Oman: An understated gem

The understated, hidden gem of the Middle East, yacht charter destination Oman has an abundance of natural beauty, from spectacular mountains and wind-blown deserts to a pristine coastline.

At its northernmost tip, visit the red-hued fjords of the Musandam Peninsula. Action-seekers can admire the rugged Al Hajar mountain range by microlight, while land-based activities include desert sand-boarding, jeep rides and quad biking.

Capital city Muscat is steeped in history, with centuries-old souks where you can pick up fine pashminas, spices and frankincense, or even dazzling jewellery in the Gold Souk.

The Kingdom of Bahrain: Home of diving

It is said that diving was invented in Bahrain, and pearl diving is considered the quintessential Bahraini experience. Expect to find up to 30 types of coral and over 200 species of fish, too, making this yacht charter destination ideal for underwater enthusiasts.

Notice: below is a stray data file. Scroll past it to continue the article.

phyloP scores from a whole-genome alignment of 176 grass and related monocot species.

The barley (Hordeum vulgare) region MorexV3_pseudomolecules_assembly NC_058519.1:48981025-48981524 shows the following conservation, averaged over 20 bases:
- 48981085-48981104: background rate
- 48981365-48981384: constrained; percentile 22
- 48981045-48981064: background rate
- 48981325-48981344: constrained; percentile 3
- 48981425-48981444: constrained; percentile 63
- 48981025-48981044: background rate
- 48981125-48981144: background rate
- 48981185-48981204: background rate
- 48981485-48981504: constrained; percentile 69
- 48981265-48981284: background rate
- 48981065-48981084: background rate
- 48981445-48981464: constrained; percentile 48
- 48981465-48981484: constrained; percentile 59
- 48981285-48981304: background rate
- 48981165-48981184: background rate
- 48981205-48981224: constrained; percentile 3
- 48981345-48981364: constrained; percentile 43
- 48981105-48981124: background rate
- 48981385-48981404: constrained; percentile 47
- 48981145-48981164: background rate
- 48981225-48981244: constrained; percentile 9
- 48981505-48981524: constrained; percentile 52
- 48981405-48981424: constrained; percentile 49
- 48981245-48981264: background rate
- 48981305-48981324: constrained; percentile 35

Bahrain’s rich trading history is palpable in the Qalat al-Bahrain fort and museum, a registered UNESCO world heritage site. The Bahrain National Museum, found next to the Art and Cultural Centres, blends cultural heritage with contemporary ambience. Or, to indulge in some retail therapy, enjoy a traditional shopping experience at the Manama Souk, selling natural-oil perfumes and incense, fabrics and handicrafts.

The Red Sea: Reefs, diving and beaches

The Red Sea is another popular Middle Eastern yacht charter destination due to its year-round sunshine, warm water, coral reefs and incredible dive sites, including one of the world’s best wreck dives, the WWII British cargo ship SS Thistlegorm. In the south, the relatively undiscovered Marsa’ Alam promises incredible shore or beach diving around its natural fringing reef.

Mysterious, timeless and alluring, the Middle East is a yacht charter destination full of contrasts and surprises. Better still, it’s best visited in winter. What are you waiting for?

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Adventure Travel

Hiking Adventures in Bryce Canyon National Park